The world of planning is often bizarre. That’s the case with Linney House where a series of applications for houses in the grounds have met objections from residents and planners. But the developer, Linney House Developments, did gain planning permission in 2014 and 2017. Planning law says that developers must start work within three years on planning permission being granted. The current planning application for eight homes on the site has run into trouble with strong objections from Shropshire Council’s planning team.
Yesterday, contractors moved onto the site to begin work. Alerted by concerned residents, I went to the site to check up on what was happening. Heras fencing is being erected, undergrowth cleared and foundations dug for a garage. That’s enough to stop the 2017 permission for three large houses expiring. Although work has started, there is no current intention of building this scheme. As I said, the world of planning is often bizarre.
I asked if the site could be sold and turned into a nature reserve. Answer, no.
I was waiting to book a flu jab in Boots when I spotted an urgent email from a Linney resident. Although dressed for office meetings, not a muddy construction site I headed off to Linney House.
There I met James Hepworth of Linney House Developments and Colin Richards his adviser. James was very clear about what he was trying to achieve although it would be fair to say that we did not have a meeting of minds. James is concerned that the 2017 planning permission will expire on 17 May 2020.
Section 56(4) of the Town and Country Planning Act 1990 says that “development is taken to be begun on the earliest date on which a material operation is carried out”. A material operation can include any works of construction, demolition, digging foundations, laying out or constructing a road and a material change in the use of the land. In practice, very minor works are enough to commence a planning permission. Once commenced, the planning permission cannot expire even if no more work takes place.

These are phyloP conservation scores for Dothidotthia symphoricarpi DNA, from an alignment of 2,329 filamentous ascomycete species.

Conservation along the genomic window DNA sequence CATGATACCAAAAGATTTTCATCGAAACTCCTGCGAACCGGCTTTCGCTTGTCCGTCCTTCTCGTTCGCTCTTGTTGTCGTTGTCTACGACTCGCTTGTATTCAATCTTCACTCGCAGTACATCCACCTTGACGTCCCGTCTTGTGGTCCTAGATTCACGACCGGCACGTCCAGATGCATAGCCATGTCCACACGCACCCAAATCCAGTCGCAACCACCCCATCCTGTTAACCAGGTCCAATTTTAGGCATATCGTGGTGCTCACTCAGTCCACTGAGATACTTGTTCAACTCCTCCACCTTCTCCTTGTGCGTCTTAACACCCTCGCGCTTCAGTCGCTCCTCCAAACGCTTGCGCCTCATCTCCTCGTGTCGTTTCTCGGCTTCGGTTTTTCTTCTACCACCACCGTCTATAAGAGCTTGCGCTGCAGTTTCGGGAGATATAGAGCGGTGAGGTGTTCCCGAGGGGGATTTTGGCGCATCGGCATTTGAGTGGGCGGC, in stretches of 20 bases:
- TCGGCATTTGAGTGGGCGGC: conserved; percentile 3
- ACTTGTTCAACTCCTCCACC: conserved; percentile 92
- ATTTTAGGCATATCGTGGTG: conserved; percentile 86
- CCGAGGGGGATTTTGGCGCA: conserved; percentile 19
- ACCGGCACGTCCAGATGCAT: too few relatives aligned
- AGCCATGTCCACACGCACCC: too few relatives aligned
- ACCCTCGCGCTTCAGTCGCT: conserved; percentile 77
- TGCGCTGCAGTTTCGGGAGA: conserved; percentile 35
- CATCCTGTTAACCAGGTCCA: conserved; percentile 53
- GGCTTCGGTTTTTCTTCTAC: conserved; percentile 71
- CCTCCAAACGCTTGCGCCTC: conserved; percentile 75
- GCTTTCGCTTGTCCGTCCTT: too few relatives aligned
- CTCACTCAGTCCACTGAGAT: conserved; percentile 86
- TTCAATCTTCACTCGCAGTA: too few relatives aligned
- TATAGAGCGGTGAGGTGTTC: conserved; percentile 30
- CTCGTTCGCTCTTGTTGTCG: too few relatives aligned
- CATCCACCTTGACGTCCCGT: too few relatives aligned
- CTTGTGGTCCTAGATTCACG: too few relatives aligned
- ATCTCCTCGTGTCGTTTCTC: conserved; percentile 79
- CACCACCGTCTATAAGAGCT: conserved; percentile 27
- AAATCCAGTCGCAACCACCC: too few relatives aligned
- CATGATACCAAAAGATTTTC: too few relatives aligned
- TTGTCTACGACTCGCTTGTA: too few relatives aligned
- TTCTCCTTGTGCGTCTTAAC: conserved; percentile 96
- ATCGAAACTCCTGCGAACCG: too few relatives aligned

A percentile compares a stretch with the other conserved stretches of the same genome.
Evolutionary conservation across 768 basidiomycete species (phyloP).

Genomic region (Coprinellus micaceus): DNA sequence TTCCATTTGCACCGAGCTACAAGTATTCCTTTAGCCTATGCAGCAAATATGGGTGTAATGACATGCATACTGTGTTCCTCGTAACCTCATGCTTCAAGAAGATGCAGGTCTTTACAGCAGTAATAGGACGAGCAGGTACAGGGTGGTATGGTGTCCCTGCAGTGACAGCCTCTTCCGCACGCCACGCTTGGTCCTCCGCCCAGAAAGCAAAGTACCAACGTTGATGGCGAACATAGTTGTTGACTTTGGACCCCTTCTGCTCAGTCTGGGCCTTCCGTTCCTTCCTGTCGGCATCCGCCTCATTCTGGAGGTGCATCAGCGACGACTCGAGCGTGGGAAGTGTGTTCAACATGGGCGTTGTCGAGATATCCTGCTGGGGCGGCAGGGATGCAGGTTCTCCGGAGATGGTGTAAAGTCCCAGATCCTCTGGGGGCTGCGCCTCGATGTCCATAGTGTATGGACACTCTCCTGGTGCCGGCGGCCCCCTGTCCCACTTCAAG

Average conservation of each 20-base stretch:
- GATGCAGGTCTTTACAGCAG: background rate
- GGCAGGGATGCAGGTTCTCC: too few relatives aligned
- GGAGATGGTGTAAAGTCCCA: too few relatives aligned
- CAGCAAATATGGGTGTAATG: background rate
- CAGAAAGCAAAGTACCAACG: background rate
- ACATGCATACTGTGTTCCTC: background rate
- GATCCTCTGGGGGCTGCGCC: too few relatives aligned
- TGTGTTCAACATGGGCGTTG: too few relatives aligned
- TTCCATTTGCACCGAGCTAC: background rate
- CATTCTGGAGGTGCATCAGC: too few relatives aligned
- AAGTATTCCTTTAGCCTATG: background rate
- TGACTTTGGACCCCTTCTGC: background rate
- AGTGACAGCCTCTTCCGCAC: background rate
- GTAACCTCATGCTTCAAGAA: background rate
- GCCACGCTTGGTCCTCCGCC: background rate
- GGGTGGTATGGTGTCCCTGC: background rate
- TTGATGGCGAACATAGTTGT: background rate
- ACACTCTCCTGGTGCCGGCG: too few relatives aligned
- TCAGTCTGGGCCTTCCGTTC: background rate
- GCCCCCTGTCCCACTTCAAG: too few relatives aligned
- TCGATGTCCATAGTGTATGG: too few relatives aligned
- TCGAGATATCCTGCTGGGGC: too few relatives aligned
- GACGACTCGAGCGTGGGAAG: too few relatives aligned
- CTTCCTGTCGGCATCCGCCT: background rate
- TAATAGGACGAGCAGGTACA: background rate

That’s why work on the site commenced yesterday. James Hepworth was very clear that he had no intention of building the three houses permitted in 2017. He was keeping the planning permission alive. The 2017 application was only submitted to keep the 2014 permission alive. So, this is the second attempt to ensure that this site is developed against the odds.
As a rule of thumb, once planning permission has been given to develop a site, that sets a precedent for approving future applications even when planning permission has expired. But planning rules change and they way they are interpreted changes. The 2014 application was approved at a time when Shropshire Council was under huge pressure to approve housing because it was in breach of government rules that require it to identify enough land to build houses for five years. The then councillor for Ludlow North did not call the scheme into the planning committee so it was approved by officers. The 2017 application, was simply an attempt to keep the 2014 application alive and Shropshire Council approved it, rejecting calls for the scheme to be decided by the South Planning Committee.
Interpretation of planning rules also changes. A key decision for Ludlow was the Barnwell Manor judgement in the high court, along with a decision in Kent. The judges in these cases ruled that the law said “considerable importance and weight” must be given to preserving the setting of historic buildings and conservation areas. Heritage impact, along with ecological impact, are the two primary reasons why Shropshire Council’s planning officers want to reject the current scheme for eight homes in the grounds of Linney House.
This is the background to contractors moving onto site yesterday. Uncertain of gaining planning permission for the latest scheme and with the 2017 due to expire early next year, Linney House Developments have decided to commence the 2017 permission.
This is a mess. A developer is commencing a planning permission for a housing scheme he doesn’t want to build. He refuses to consider offers for the site to create a nature reserve. Now he has commenced, he is content to wait. That means that this former quarry site is likely to remain disused for a long while to come.
The next step is that Shropshire Council must decide on the 2019 planning application. It is minded to refuse. However, Linney House Developments is within its rights to ask the planning inspectorate to decide the application because the council has failed to determine it within the statutory time limit of 3 months.
We are not at the end of the saga of Linney House.